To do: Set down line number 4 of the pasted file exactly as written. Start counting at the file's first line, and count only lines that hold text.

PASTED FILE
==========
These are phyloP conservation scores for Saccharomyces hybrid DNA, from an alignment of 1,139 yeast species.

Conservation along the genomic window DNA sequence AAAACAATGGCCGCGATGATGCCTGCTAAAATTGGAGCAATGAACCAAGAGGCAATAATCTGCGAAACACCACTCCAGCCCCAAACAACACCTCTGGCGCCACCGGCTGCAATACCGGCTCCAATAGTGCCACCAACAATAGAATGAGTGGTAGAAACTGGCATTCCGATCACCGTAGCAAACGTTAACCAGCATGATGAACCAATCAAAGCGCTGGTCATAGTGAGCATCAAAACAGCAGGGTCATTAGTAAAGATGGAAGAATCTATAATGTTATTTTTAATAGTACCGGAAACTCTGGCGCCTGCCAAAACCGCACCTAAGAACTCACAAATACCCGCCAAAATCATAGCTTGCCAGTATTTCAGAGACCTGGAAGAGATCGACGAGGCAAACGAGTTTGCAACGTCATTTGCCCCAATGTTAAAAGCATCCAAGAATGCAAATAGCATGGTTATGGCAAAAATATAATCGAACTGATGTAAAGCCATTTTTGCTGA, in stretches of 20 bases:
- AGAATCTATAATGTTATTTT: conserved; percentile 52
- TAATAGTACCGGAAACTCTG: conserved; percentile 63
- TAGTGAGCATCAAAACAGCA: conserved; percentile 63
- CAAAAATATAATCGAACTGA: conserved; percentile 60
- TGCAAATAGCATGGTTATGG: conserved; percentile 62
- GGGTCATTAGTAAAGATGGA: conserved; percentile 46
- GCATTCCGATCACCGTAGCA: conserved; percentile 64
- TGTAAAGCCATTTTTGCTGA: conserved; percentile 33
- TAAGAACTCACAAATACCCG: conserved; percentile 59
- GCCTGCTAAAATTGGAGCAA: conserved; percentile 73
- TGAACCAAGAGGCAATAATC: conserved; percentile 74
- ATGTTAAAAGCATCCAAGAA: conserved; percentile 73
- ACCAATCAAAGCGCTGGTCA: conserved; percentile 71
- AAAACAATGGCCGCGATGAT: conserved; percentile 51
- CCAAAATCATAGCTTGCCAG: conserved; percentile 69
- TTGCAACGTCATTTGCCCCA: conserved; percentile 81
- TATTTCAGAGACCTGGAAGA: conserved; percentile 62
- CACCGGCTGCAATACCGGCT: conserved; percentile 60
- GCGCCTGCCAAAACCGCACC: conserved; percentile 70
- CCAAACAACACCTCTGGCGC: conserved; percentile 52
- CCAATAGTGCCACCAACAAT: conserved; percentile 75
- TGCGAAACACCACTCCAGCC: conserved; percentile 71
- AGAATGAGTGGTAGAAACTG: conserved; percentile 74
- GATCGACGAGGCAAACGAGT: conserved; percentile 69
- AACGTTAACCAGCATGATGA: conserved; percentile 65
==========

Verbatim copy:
- TAATAGTACCGGAAACTCTG: conserved; percentile 63